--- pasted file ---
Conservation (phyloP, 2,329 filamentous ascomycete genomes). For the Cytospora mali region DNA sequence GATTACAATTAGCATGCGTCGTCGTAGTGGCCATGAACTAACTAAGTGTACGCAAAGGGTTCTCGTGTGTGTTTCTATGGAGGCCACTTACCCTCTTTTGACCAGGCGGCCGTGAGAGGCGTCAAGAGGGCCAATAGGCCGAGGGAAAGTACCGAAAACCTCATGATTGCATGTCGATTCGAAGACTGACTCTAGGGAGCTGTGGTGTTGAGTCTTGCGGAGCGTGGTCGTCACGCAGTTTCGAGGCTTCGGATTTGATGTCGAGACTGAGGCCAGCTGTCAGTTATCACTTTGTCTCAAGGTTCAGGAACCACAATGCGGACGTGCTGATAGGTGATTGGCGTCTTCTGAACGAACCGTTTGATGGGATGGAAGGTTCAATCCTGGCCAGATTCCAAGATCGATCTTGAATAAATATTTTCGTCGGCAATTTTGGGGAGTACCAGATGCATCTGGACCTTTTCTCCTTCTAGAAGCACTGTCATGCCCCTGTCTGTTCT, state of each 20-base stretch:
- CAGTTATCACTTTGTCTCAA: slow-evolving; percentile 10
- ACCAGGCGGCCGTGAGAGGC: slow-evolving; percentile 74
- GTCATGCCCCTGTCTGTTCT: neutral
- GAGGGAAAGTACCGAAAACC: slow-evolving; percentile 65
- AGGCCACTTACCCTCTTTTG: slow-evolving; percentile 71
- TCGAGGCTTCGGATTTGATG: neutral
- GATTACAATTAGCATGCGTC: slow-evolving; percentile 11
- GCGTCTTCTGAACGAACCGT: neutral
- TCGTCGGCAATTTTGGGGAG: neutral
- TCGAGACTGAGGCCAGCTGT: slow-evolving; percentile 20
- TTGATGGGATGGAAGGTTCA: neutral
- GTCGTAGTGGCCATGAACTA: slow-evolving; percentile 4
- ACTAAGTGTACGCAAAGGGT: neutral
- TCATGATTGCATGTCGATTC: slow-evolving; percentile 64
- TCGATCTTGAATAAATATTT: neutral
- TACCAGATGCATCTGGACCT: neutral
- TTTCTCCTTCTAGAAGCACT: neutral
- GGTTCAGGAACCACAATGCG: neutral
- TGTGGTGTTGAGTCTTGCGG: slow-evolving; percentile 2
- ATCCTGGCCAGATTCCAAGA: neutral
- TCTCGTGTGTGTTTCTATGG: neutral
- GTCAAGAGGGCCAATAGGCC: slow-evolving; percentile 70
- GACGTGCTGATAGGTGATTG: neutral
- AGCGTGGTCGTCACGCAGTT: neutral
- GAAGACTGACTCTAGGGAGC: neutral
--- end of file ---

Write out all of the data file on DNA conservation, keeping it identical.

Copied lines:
Conservation (phyloP, 2,329 filamentous ascomycete genomes). For the Cytospora mali region DNA sequence GATTACAATTAGCATGCGTCGTCGTAGTGGCCATGAACTAACTAAGTGTACGCAAAGGGTTCTCGTGTGTGTTTCTATGGAGGCCACTTACCCTCTTTTGACCAGGCGGCCGTGAGAGGCGTCAAGAGGGCCAATAGGCCGAGGGAAAGTACCGAAAACCTCATGATTGCATGTCGATTCGAAGACTGACTCTAGGGAGCTGTGGTGTTGAGTCTTGCGGAGCGTGGTCGTCACGCAGTTTCGAGGCTTCGGATTTGATGTCGAGACTGAGGCCAGCTGTCAGTTATCACTTTGTCTCAAGGTTCAGGAACCACAATGCGGACGTGCTGATAGGTGATTGGCGTCTTCTGAACGAACCGTTTGATGGGATGGAAGGTTCAATCCTGGCCAGATTCCAAGATCGATCTTGAATAAATATTTTCGTCGGCAATTTTGGGGAGTACCAGATGCATCTGGACCTTTTCTCCTTCTAGAAGCACTGTCATGCCCCTGTCTGTTCT, state of each 20-base stretch:
- CAGTTATCACTTTGTCTCAA: slow-evolving; percentile 10
- ACCAGGCGGCCGTGAGAGGC: slow-evolving; percentile 74
- GTCATGCCCCTGTCTGTTCT: neutral
- GAGGGAAAGTACCGAAAACC: slow-evolving; percentile 65
- AGGCCACTTACCCTCTTTTG: slow-evolving; percentile 71
- TCGAGGCTTCGGATTTGATG: neutral
- GATTACAATTAGCATGCGTC: slow-evolving; percentile 11
- GCGTCTTCTGAACGAACCGT: neutral
- TCGTCGGCAATTTTGGGGAG: neutral
- TCGAGACTGAGGCCAGCTGT: slow-evolving; percentile 20
- TTGATGGGATGGAAGGTTCA: neutral
- GTCGTAGTGGCCATGAACTA: slow-evolving; percentile 4
- ACTAAGTGTACGCAAAGGGT: neutral
- TCATGATTGCATGTCGATTC: slow-evolving; percentile 64
- TCGATCTTGAATAAATATTT: neutral
- TACCAGATGCATCTGGACCT: neutral
- TTTCTCCTTCTAGAAGCACT: neutral
- GGTTCAGGAACCACAATGCG: neutral
- TGTGGTGTTGAGTCTTGCGG: slow-evolving; percentile 2
- ATCCTGGCCAGATTCCAAGA: neutral
- TCTCGTGTGTGTTTCTATGG: neutral
- GTCAAGAGGGCCAATAGGCC: slow-evolving; percentile 70
- GACGTGCTGATAGGTGATTG: neutral
- AGCGTGGTCGTCACGCAGTT: neutral
- GAAGACTGACTCTAGGGAGC: neutral